Their performance was really intense, and the drums and the chanting give them a tribal vibe while still being very experimental and noisy at the same time. When the four members sing/chant/scream in unison there is even a pop element, and while it wouldn’t go over in your typical mainstream fashion, I could see Foot Village gaining a slightly larger fanbase from some noisier acts out there (fans of old Animal Collective, ect.).

The band even joked introducing themselves by saying “Hi, we’re No Age.” It does feel like a barrage of LA bands have been hitting NYC lately (Health, Abe Vigoda, No Age, among others)…Foot Village is the most experimental of the crew, and seeing them really put me in the mood for No Fun Fest the following weekend. Although Foot Village isn’t your typical noise act, they definitely fall under that category, or experimental music best.

Foot Village give the vibe that they are just there to have fun, and it truely was. Turns were taken on the bull horn, and each member took breaks from drumming duties to dance and sing.

After Foot Village played Aa took the stage. While I can appreciate their music, I was still in awe from the Village so I wondered back to the merch table to pick up some Foot Village records.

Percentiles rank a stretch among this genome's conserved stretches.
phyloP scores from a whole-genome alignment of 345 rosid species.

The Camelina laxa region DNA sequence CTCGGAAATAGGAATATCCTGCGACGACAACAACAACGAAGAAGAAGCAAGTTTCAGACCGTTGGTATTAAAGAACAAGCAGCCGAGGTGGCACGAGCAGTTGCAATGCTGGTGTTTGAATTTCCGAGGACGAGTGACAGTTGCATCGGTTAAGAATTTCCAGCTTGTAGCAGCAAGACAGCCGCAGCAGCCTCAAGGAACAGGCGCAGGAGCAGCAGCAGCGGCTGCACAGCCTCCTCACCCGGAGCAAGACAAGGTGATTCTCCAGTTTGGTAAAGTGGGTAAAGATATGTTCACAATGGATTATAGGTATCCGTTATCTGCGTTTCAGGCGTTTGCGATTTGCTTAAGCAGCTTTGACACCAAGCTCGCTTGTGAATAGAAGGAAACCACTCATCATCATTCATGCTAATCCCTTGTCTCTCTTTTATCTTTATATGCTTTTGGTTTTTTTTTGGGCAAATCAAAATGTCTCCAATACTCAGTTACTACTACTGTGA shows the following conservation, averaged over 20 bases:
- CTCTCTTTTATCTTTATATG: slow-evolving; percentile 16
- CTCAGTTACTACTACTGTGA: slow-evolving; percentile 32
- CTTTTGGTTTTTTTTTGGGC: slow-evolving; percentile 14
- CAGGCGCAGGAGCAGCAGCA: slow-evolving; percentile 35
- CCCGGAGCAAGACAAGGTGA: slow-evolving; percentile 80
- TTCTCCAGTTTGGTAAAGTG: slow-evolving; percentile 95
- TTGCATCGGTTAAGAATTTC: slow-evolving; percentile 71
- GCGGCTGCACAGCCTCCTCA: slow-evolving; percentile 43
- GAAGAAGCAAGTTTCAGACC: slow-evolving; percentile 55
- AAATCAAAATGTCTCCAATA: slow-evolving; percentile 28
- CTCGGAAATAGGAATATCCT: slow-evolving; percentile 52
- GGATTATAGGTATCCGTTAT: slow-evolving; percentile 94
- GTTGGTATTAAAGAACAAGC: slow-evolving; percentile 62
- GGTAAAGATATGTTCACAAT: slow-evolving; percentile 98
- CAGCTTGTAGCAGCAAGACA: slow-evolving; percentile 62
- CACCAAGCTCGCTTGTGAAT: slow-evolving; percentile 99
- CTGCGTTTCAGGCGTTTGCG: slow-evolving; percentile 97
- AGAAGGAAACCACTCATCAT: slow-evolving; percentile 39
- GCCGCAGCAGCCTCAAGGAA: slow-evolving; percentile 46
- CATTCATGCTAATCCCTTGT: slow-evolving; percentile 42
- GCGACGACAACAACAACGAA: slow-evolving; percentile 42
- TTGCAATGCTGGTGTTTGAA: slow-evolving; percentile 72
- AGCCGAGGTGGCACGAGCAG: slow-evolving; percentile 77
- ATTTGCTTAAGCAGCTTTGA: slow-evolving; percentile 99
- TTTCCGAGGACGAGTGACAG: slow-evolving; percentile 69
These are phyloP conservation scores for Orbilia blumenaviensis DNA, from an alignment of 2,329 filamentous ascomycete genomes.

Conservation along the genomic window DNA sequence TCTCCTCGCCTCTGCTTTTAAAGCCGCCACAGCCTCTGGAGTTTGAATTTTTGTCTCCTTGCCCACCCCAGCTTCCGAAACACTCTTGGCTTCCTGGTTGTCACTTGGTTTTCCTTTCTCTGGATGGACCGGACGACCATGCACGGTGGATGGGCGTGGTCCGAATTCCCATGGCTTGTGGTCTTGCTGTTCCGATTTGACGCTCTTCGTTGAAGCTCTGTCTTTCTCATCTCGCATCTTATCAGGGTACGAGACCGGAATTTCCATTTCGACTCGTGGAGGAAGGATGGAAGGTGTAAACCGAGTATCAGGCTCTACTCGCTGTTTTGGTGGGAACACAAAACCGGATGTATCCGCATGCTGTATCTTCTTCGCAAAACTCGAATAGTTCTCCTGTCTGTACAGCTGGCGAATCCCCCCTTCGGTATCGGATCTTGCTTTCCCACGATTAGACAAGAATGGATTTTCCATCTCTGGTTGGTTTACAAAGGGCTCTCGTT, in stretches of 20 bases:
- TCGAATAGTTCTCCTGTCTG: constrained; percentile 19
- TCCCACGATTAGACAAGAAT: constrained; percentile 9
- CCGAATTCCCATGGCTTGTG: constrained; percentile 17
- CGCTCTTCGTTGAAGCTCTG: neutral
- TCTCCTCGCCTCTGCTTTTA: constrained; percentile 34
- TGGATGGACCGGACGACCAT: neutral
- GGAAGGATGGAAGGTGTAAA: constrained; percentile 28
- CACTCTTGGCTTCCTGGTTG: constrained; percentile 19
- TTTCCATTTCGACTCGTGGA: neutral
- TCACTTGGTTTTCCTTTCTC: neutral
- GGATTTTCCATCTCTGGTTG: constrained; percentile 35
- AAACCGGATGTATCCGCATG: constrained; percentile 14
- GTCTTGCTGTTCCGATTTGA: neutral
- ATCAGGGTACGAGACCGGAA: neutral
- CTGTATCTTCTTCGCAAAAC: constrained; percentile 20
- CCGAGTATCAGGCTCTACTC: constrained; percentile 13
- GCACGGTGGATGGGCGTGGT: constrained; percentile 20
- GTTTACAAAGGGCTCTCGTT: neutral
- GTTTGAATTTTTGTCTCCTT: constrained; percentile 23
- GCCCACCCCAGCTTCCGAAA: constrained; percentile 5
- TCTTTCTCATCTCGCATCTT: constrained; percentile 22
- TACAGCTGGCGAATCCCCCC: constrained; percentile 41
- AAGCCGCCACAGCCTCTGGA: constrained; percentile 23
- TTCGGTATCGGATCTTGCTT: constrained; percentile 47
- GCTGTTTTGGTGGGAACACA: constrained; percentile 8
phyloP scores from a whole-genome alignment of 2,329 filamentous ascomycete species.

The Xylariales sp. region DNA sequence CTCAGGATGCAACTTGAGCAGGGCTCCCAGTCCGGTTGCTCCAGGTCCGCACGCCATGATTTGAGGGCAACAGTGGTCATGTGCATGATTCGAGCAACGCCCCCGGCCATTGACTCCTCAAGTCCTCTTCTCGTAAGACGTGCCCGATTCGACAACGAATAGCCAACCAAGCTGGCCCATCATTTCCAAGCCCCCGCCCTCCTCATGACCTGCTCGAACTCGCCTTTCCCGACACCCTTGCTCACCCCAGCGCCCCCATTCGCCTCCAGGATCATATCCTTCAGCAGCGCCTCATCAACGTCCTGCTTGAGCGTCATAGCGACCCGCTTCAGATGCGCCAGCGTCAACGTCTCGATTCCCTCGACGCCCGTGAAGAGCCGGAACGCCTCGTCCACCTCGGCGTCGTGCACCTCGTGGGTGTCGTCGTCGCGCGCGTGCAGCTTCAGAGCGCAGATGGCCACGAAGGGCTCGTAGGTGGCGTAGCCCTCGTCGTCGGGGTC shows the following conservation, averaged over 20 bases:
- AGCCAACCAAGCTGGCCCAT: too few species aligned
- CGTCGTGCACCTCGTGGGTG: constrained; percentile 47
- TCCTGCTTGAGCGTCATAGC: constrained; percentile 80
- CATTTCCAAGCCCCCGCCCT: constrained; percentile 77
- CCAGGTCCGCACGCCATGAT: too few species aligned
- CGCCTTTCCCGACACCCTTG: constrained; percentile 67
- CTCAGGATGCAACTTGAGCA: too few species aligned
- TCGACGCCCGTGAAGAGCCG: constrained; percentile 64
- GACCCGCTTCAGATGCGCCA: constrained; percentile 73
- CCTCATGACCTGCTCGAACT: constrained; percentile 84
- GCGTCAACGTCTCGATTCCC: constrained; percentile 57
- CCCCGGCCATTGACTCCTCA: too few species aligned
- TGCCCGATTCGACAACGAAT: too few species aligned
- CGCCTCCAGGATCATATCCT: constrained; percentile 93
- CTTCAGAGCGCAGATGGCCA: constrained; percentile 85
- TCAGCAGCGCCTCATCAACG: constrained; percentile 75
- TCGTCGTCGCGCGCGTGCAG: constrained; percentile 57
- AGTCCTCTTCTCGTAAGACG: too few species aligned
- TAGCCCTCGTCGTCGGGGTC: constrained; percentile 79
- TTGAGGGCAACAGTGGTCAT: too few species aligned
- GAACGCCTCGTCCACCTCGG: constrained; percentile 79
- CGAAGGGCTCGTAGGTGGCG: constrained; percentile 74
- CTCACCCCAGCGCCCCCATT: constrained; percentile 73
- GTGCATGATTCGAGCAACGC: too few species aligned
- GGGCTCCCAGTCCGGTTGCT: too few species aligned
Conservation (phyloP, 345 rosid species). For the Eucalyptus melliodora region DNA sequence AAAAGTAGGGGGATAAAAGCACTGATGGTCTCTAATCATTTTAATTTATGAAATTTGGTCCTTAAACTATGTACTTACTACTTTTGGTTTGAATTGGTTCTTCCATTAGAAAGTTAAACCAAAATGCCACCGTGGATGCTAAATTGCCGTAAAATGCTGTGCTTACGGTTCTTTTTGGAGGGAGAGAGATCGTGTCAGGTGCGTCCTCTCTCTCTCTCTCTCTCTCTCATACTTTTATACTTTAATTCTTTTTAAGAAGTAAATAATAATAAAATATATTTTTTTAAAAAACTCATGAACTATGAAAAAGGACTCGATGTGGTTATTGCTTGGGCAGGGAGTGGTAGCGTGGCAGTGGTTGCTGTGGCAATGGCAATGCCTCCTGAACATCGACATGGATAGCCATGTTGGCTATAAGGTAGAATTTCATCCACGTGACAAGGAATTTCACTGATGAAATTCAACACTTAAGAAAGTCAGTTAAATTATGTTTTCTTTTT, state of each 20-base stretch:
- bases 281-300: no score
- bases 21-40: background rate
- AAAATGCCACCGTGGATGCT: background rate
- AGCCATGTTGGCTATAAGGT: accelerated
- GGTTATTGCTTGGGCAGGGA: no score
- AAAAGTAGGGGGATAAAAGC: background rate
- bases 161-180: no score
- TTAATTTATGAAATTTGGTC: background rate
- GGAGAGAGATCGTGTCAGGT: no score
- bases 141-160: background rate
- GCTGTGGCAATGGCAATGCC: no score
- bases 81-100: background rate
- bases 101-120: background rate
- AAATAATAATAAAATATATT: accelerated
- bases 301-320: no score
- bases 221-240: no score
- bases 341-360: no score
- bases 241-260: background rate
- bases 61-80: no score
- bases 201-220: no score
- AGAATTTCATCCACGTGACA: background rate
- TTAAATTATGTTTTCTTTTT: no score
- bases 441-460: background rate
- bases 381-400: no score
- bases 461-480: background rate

Brian, one of the members, was working the table. I don’t know what it is, but I have found it common for merch people in New York to be less friendly than other places, but Brian proved me wrong. He truely was genuinely nice, and very talkative. He talked to me about their records (I picked up Friendship Nation, and a 7″ where Foot Village covers Alec Empires remix/cover of Bjork’s “Bachelorette”…I know how about that for a cover song). We talked about the South, and Brian even knew some people from Charleston, SC (I guess they played with Puke Attack before before out west). Overall talking to Brian was the icing on the cake of a great show. I wish these guys alot of luck…they have a great live performance, and lots of positive energy…come back to New York soon!